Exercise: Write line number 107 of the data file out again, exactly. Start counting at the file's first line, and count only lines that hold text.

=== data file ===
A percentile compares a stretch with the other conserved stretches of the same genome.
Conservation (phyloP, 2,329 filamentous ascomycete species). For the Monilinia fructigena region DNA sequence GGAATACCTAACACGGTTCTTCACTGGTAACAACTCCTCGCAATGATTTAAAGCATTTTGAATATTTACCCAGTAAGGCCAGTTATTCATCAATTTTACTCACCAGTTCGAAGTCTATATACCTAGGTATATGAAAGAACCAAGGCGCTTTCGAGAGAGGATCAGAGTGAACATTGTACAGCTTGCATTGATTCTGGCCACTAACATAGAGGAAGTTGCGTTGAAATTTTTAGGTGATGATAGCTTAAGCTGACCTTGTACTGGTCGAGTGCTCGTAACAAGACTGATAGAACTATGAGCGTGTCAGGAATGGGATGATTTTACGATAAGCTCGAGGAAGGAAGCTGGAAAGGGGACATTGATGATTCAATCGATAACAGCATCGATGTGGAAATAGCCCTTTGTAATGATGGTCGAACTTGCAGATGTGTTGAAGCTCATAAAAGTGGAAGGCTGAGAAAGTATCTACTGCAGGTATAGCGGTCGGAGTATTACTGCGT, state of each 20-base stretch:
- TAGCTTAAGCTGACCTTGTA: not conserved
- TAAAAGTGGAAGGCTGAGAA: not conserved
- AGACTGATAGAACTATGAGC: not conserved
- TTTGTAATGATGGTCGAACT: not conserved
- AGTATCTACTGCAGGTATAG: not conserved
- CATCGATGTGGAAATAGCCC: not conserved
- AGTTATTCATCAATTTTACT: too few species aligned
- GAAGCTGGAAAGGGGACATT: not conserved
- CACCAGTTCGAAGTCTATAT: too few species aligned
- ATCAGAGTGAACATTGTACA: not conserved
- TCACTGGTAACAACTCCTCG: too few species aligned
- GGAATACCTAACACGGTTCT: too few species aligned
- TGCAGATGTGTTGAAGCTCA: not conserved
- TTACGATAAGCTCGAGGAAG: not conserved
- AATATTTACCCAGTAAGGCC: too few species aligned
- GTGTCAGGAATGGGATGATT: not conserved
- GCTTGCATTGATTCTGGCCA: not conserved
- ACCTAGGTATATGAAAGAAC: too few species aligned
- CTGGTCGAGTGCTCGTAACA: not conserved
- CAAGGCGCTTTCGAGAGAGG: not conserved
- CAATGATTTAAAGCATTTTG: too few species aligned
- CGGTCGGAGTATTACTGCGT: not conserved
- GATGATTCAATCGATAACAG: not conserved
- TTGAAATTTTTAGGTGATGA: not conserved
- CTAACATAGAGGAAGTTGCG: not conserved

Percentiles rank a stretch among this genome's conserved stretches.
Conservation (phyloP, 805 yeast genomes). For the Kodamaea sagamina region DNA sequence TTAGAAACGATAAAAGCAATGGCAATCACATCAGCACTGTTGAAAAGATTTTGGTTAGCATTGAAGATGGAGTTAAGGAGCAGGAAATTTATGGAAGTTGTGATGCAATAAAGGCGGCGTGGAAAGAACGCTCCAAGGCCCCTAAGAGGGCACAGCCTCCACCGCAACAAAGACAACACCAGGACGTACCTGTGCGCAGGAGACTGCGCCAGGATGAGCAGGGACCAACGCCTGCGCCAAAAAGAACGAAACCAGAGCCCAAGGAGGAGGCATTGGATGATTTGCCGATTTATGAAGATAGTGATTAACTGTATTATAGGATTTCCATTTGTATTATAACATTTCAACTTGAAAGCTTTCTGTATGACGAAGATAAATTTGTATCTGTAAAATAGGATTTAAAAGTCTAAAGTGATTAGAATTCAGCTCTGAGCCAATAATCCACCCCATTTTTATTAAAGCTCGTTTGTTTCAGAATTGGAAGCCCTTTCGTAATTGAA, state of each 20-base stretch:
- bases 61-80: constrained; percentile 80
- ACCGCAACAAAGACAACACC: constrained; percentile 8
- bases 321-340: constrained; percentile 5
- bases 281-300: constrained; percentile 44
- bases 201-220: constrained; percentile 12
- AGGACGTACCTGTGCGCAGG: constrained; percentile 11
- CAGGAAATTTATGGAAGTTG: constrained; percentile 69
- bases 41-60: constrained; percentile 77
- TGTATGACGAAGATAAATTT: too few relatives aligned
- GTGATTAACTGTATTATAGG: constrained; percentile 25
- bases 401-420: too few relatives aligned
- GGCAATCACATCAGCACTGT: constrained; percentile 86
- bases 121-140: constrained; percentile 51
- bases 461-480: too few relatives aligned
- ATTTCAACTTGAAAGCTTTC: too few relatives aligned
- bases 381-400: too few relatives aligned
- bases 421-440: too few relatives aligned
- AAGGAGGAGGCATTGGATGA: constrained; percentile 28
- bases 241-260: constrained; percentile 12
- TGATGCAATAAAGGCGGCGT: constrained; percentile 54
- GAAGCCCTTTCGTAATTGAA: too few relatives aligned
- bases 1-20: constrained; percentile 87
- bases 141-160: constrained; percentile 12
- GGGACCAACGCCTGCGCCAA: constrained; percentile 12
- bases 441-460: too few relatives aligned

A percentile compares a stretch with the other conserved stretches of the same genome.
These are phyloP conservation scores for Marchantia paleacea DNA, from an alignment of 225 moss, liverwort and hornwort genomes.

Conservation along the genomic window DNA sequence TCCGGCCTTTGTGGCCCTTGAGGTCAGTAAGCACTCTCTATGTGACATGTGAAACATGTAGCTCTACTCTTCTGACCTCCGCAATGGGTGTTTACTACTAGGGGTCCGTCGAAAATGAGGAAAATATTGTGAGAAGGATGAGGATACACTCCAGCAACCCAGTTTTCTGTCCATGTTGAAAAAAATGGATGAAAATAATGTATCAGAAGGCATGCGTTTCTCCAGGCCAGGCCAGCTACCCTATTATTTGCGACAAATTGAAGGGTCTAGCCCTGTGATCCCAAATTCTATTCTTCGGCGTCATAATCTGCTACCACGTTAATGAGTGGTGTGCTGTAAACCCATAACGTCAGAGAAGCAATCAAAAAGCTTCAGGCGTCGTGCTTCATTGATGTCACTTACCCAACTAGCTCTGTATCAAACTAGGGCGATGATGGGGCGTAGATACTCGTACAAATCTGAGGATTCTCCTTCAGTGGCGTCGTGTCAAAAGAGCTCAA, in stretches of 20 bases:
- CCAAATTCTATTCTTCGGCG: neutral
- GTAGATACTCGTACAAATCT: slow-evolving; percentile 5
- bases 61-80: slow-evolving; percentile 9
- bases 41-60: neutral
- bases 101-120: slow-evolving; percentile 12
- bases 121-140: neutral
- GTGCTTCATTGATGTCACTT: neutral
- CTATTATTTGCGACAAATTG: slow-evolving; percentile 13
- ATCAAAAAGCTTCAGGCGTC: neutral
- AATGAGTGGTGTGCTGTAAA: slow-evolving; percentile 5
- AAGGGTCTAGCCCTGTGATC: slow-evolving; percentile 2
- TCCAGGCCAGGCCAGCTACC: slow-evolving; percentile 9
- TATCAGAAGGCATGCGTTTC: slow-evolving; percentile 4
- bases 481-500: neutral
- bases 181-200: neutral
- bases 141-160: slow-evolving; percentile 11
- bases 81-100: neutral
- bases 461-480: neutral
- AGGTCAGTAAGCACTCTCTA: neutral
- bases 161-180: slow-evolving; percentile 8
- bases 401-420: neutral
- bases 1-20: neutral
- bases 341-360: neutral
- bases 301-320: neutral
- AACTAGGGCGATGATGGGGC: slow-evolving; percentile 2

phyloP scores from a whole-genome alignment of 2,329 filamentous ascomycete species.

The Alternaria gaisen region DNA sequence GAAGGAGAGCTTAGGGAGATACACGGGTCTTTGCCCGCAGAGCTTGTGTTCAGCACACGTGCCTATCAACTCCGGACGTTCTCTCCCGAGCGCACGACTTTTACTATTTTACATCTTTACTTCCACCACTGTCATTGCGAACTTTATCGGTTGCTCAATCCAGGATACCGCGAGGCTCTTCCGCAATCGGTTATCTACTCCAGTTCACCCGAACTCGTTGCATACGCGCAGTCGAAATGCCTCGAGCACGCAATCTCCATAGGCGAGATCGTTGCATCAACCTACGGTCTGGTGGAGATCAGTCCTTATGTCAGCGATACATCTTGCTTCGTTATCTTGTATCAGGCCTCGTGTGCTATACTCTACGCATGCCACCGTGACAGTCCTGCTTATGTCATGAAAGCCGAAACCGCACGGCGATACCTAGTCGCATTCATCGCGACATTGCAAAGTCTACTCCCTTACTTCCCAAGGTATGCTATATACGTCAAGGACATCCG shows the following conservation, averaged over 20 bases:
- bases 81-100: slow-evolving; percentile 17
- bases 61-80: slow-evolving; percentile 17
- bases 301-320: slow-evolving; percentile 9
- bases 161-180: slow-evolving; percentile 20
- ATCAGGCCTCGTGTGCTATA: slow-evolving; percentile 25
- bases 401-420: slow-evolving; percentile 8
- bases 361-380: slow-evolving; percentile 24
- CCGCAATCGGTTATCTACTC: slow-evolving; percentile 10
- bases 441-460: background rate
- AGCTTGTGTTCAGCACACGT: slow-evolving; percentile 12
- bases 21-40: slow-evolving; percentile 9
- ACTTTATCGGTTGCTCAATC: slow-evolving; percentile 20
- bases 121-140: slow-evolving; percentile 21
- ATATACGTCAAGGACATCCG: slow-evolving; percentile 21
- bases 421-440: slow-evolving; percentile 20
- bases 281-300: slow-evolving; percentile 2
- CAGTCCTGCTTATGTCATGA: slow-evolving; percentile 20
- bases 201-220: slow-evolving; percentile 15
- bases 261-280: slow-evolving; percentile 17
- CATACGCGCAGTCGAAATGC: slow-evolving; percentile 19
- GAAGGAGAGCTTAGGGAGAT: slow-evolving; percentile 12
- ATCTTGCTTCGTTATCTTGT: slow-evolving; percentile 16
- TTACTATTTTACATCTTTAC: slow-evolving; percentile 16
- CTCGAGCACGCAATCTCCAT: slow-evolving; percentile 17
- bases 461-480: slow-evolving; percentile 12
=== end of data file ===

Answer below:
- TTACTATTTTACATCTTTAC: slow-evolving; percentile 16